Next, taxes. Last year’s tax cut was just the most recent in a series of actions that have dramatically lowered companies’ tax bill. Taxes came to about 11% of before-tax U.S. corporate profits in the first three quarters of last year, according to the Commerce Department. In 2000, the tax share was about 32%. Additionally, U.S. multinationals appear to have steadily shifted more of their domestic profits to tax havens such as the Cayman Islands since the 1990s, effectively reducing their tax rates by even more than the Commerce Department data show.

Big companies, like those in the S&P 500, also have gained market share. This hasn’t only given them a larger share of the profit pie, but it’s also allowed them to reduce costs through greater scale. It also has reduced competition for labor, some economists argue, adding to big companies’ power to set wages. As of 2016—the most recent year with available data—about 47% of U.S. workers were employed at firms with 1,000 or more employees. That compared with about 42% in 1996.

But all of these trends—the reduction in labor’s share of the economy, the decline in corporate taxes and big companies’ amassing of increased market share—seem unlikely to persist.

Worries about inequality are on the rise and, with Democrats vying for their party’s 2020 presidential nomination viewing it as a hot-button issue, proposals to combat it through higher taxes and other redistributive policies are gathering momentum. Meanwhile, the U.S. trade fight with China and the fact that Chinese wages have steadily risen may give U.S. multinationals second thoughts about shifting more production abroad.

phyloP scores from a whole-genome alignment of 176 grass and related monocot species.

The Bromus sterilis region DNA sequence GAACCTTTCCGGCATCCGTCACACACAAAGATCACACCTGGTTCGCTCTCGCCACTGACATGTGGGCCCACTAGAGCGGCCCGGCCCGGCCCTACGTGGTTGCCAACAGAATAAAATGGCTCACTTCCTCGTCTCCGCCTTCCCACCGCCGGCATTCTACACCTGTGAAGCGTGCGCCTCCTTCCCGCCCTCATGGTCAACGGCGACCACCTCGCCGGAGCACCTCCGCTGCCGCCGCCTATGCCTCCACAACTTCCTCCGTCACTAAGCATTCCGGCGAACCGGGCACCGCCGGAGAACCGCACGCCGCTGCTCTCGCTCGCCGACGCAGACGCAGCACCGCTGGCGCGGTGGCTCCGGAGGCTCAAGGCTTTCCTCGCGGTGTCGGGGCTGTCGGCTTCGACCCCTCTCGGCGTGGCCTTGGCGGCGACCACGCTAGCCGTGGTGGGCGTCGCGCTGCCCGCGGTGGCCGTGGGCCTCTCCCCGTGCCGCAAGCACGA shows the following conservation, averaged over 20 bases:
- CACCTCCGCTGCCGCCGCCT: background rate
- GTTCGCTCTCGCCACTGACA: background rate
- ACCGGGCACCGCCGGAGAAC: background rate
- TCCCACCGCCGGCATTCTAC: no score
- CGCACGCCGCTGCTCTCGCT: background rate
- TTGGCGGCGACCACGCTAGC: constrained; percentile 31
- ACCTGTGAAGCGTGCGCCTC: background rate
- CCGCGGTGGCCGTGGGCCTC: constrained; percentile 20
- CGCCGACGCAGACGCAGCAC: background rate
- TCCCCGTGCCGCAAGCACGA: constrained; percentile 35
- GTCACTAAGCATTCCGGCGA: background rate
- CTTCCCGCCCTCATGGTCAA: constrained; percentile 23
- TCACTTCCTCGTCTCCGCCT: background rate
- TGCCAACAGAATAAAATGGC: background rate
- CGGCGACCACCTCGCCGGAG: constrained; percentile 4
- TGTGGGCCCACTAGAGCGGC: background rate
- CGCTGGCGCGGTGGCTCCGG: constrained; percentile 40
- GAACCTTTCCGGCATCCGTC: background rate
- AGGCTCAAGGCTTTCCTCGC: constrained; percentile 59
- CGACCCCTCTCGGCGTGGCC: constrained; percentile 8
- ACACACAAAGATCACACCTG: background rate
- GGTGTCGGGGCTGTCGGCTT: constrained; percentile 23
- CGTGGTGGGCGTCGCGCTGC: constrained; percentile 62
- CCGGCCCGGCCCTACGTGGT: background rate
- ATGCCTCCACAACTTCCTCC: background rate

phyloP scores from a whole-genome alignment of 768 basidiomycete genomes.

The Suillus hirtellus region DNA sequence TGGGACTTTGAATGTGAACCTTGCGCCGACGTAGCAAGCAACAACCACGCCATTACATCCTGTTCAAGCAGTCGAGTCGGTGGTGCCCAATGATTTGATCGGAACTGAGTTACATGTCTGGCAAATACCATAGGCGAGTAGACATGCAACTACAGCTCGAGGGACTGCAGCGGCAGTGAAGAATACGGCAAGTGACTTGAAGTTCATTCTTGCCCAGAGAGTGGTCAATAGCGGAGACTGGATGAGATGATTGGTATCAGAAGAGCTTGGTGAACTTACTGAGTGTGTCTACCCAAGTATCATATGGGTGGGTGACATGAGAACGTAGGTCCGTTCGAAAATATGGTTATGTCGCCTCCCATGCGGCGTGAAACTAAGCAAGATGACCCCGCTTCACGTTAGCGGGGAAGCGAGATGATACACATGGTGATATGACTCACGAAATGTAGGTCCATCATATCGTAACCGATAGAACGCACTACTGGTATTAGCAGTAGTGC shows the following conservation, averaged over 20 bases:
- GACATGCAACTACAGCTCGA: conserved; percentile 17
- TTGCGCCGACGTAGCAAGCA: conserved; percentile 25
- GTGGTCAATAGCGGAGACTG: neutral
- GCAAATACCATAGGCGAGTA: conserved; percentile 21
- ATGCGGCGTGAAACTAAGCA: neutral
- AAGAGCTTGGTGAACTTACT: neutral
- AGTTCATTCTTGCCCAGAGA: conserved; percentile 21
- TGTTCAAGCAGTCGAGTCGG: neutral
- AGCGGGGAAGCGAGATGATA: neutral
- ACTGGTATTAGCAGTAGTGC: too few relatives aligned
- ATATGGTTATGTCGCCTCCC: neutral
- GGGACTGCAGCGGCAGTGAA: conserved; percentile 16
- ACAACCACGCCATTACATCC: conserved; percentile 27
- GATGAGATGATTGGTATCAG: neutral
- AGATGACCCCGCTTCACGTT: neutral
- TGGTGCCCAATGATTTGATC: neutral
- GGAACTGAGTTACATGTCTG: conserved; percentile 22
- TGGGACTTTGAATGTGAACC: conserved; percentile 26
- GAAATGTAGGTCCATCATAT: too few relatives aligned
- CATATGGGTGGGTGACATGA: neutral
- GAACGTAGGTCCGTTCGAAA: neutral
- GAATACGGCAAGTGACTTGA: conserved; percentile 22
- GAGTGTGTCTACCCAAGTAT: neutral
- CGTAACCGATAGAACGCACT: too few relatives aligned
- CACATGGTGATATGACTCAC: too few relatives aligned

Criticism of large companies’ power has risen, too. As part of his beef with Amazon.com Chief Executive Jeff Bezos, President Donald Trump has argued that the giant internet retailer’s business practices are unfair. Massachusetts senator and presidential hopeful Elizabeth Warren earlier this month proposed breaking up Google, Amazon.com and Facebook .

At the very least, this is an environment in which companies will struggle to squeeze out much more from these favorable trends. It seems unlikely workers’ income share will continue to decline. Corporate taxes probably aren’t heading even lower. The forces of globalization that helped bolster earnings are on the wane. Profits will come under pressure if companies can’t enjoy the marginal benefits of these trends.

Climbing margins have given investors a sweet ride. The downhill portion could be bumpy and highly unpleasant.


Magical thinking crosses party lines in America

The left may prefer white magic to Donald Trump’s black, but everyone is dabbling

Edward Luce


Elizabeth Warren has vowed to scrap the electoral college. Alas, amending the US constitution is a pipe dream © AP